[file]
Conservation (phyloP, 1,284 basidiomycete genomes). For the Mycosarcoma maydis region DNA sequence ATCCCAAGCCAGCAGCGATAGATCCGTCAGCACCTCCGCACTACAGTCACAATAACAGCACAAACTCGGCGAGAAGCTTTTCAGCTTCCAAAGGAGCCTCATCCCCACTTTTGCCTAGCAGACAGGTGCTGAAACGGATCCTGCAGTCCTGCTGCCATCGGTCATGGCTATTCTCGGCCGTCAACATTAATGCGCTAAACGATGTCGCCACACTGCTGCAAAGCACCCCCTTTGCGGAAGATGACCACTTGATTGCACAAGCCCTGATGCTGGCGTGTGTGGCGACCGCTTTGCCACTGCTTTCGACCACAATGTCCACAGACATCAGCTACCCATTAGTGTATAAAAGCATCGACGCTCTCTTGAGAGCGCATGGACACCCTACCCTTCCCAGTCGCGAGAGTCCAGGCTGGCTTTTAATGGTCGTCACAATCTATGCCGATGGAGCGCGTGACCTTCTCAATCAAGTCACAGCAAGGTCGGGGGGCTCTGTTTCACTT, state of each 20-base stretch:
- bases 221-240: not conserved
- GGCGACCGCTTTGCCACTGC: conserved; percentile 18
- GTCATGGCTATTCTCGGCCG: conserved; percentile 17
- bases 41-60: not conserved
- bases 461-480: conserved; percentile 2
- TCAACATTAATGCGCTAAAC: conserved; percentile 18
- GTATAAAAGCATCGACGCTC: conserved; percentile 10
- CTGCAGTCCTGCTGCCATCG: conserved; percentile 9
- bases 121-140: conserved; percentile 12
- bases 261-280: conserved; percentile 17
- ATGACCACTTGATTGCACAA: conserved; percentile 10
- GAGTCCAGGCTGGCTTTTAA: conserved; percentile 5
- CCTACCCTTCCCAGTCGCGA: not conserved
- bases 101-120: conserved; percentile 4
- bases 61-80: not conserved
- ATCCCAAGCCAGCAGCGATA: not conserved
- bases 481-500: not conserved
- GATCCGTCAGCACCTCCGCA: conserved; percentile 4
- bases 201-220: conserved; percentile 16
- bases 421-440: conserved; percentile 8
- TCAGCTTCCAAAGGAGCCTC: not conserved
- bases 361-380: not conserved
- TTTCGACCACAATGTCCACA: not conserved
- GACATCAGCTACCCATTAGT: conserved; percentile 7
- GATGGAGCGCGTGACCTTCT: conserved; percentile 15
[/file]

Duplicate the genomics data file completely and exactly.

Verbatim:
Conservation (phyloP, 1,284 basidiomycete genomes). For the Mycosarcoma maydis region DNA sequence ATCCCAAGCCAGCAGCGATAGATCCGTCAGCACCTCCGCACTACAGTCACAATAACAGCACAAACTCGGCGAGAAGCTTTTCAGCTTCCAAAGGAGCCTCATCCCCACTTTTGCCTAGCAGACAGGTGCTGAAACGGATCCTGCAGTCCTGCTGCCATCGGTCATGGCTATTCTCGGCCGTCAACATTAATGCGCTAAACGATGTCGCCACACTGCTGCAAAGCACCCCCTTTGCGGAAGATGACCACTTGATTGCACAAGCCCTGATGCTGGCGTGTGTGGCGACCGCTTTGCCACTGCTTTCGACCACAATGTCCACAGACATCAGCTACCCATTAGTGTATAAAAGCATCGACGCTCTCTTGAGAGCGCATGGACACCCTACCCTTCCCAGTCGCGAGAGTCCAGGCTGGCTTTTAATGGTCGTCACAATCTATGCCGATGGAGCGCGTGACCTTCTCAATCAAGTCACAGCAAGGTCGGGGGGCTCTGTTTCACTT, state of each 20-base stretch:
- bases 221-240: not conserved
- GGCGACCGCTTTGCCACTGC: conserved; percentile 18
- GTCATGGCTATTCTCGGCCG: conserved; percentile 17
- bases 41-60: not conserved
- bases 461-480: conserved; percentile 2
- TCAACATTAATGCGCTAAAC: conserved; percentile 18
- GTATAAAAGCATCGACGCTC: conserved; percentile 10
- CTGCAGTCCTGCTGCCATCG: conserved; percentile 9
- bases 121-140: conserved; percentile 12
- bases 261-280: conserved; percentile 17
- ATGACCACTTGATTGCACAA: conserved; percentile 10
- GAGTCCAGGCTGGCTTTTAA: conserved; percentile 5
- CCTACCCTTCCCAGTCGCGA: not conserved
- bases 101-120: conserved; percentile 4
- bases 61-80: not conserved
- ATCCCAAGCCAGCAGCGATA: not conserved
- bases 481-500: not conserved
- GATCCGTCAGCACCTCCGCA: conserved; percentile 4
- bases 201-220: conserved; percentile 16
- bases 421-440: conserved; percentile 8
- TCAGCTTCCAAAGGAGCCTC: not conserved
- bases 361-380: not conserved
- TTTCGACCACAATGTCCACA: not conserved
- GACATCAGCTACCCATTAGT: conserved; percentile 7
- GATGGAGCGCGTGACCTTCT: conserved; percentile 15